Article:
A fascinating trip, an exotic place to live or visit? Getting to know its Maori people, their situation, population, beliefs...
This is how I would like to introduce these islands of Aotearoa (New Zealand)....
An island nation in the middle latitudes of the southern hemisphere, Aotearoa or New Zealand is bordered by the Tasman Sea on the west and the South Pacific Ocean on the east, and lies about 1,600 km (994 miles) southeast of Australia.
It comprises two main islands: North Island and South Island. There are also numerous tiny islands and islets: the Antipodes, Auckland and Steward Island. North Island has been shaped by internal volcanic activity. The highest point on the island is Ruapelu Volcano (2,797m/ 9,176ft). South Island has about 20 peaks exceeding 3,000 m (9,840ft). The highest, Mt. Cook (3,764 m/12,349ft) is part of the impressive Southern Alps range.
The climate is considered mild and comfortable; there isn't much difference in temperature between North and South islands. January and February are the warmest months, and July the coldest. South Island is wetter, while the driest area is Central Otago.
About 74% of New Zealand's population lives on North Island, while South Island is considered "the country". New Zealand is highly urbanized, with one in four New Zealanders living in the cities and suburbs of Auckland, Wellington (the capital), Christchurch and Dunedin.
The original human settlers of Aotearoa were the Maoris, a Polynesian people who reached the islands in about 900 AD. The native Maoris are now far outnumbered by people of European descent -- especially English and Scottish -- who make up 86% of the total population:
|Ethnic group||Percentage of present population|
85% of the population are New Zealanders by birth.
The name Maori is thought to date from the mid-1800s, when the natives adopted it to distinguish themselves from the Pakeha (Europeans). Its real meaning is "ordinary" or "normal". The Maoris originally lived in the warmer areas of the north island, but their descendants spread throughout both islands.
New Zealand is an English speaking country. The indigenous language of New Zealand, Maori, has some official recognition. There are also other languages spoken, including Polynesian languages, such as Samoan, Tongan, Rarotongan, Nuiean, and Tokelauan.1
The following are the main religions:
|Others (including Jews, Hindus, and Christian Maori churches)||27%|
|no religious creed||20%|
New Zealand is an advanced industrial state with an economy dependent on trade. It is also attempting to build new markets, particularly in the Pacific region, to increase economic self-reliance and to restructure the economy to make it more responsive to world market forces. Its gross internal product is US $51,200,000,000.
|Main economic products|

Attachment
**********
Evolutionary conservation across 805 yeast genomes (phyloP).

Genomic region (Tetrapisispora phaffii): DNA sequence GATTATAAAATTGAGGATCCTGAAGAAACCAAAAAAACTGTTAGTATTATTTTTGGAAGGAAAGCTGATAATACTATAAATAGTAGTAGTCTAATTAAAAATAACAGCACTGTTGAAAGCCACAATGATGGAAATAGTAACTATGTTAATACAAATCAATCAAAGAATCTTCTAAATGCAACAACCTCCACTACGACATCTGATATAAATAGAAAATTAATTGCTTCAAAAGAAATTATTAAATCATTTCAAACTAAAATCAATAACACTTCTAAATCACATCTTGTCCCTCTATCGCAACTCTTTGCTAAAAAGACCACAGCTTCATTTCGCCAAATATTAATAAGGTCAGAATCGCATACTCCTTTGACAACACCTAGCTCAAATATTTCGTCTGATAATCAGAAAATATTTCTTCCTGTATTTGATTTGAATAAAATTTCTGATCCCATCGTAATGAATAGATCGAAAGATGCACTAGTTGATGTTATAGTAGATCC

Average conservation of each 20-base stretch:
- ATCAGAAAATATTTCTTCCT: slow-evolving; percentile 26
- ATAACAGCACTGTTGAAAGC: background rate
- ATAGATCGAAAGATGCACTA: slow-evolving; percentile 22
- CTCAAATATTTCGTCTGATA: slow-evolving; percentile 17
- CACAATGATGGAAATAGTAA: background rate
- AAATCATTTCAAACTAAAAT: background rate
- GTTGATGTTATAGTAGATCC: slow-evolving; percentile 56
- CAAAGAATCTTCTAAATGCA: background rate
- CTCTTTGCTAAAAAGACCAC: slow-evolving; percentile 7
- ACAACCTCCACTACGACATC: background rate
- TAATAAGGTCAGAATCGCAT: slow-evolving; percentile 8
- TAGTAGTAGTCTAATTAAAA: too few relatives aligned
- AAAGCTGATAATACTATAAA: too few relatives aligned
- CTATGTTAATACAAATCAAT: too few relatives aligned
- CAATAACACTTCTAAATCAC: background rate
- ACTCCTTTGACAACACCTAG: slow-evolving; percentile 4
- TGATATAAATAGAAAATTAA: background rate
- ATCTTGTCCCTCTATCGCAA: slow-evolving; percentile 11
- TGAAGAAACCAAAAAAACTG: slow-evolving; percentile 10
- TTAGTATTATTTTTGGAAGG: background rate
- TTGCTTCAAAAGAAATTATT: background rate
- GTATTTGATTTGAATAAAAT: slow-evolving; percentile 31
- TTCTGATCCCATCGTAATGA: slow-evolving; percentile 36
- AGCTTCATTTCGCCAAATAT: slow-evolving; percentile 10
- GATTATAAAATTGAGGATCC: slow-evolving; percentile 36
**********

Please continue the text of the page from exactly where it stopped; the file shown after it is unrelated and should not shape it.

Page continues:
|Agriculture||wool, barley, wheat, corn , fruit, meat and dairy products|
|Forestry||Californian pine, douglas (a species of fir tree), rimu and miro|
|Fishing||hoki, blue whiting, squid, mackerel and barracuda|
|Mining||coal, oil, natural gas, iron, gold|
|Industry||foodstuffs, wood , chemicals, metal, metallurgic products, machinery and transport equipment|
|services and trades||55%|
|agriculture, fishing and forestry||10%|
New Zealanders are very proud of their two cultures. Here are some examples of manifestations of this heritage:
New Zealand is a parliamentary democracy. The legislature comprises 95 members who are elected by universal suffrage and 4 who are elected from Maori electoral rolls.
The two major political parties are the Labour Party (founded in 1916) which introduced most of the nation's social welfare and labour legislation, and the National Party (founded in 1931) which traditionally favours personal initiative.
|c.600 AD||The first Maori population was established in the islands.|
|1642||Dutch navigator Abel Janszoon Tasman discovered the islands that later received the name of New Zealand.|
|1769||James Cook, navigator and British soldier, claimed the islands for England after sailing around them.|
|1791||Coming from Australia, missionaries and British whalers create settlements.|
|1840-1841||The Waitangi Treaty established a British colony in New Zealand. Auckland became the first capital. 545 Maori chiefs signed the treaty that recognised their nation's rights.|
|1848-1850||European settlement of the south island began.|
|1860||Discovery of gold in Otago generated a massive influx of immigrants during the 1860.|
|1865||Treaty established Wellington as capital.|
|1860-1872||The new Maori Wars ended with pacification and reconciliation between Maoris and Europeans.|
|1893||New Zealand was the first country in the world that recognised women's right to vote.|
|1914-1918||New Zealand forces suffered losses during the First World War.|
|1939||New Zealand took part in the Second World War against the Axis forces.|
|1951||N.Z. signed the treaty of mutual defence with Australia and USA, known as ANZUS.|
|1973||In response to Britain's joining the European Community, New Zealand signed an important agreement with Australia for economic cooperation|
|1984||Ships with nuclear weapons forbidden from entering New Zealand's harbours.|
|1986||USA withdrew from its defensive commitments in the matter of ANZUS because of antinuclear measures.|
|1991||The National Party government carry forward radical measures that extend industrial privatization.|
|1993||Referendum approves a change in the electoral system that permits participation of minority parties.|
|1995||New Zealand's government and the main tribal federation signed an agreement on the 22nd of May calling for payment of money and the return of lands that had been ceded to Europeans during the 1860s.|
1. Thank you to Peter Keegan for correcting this information.
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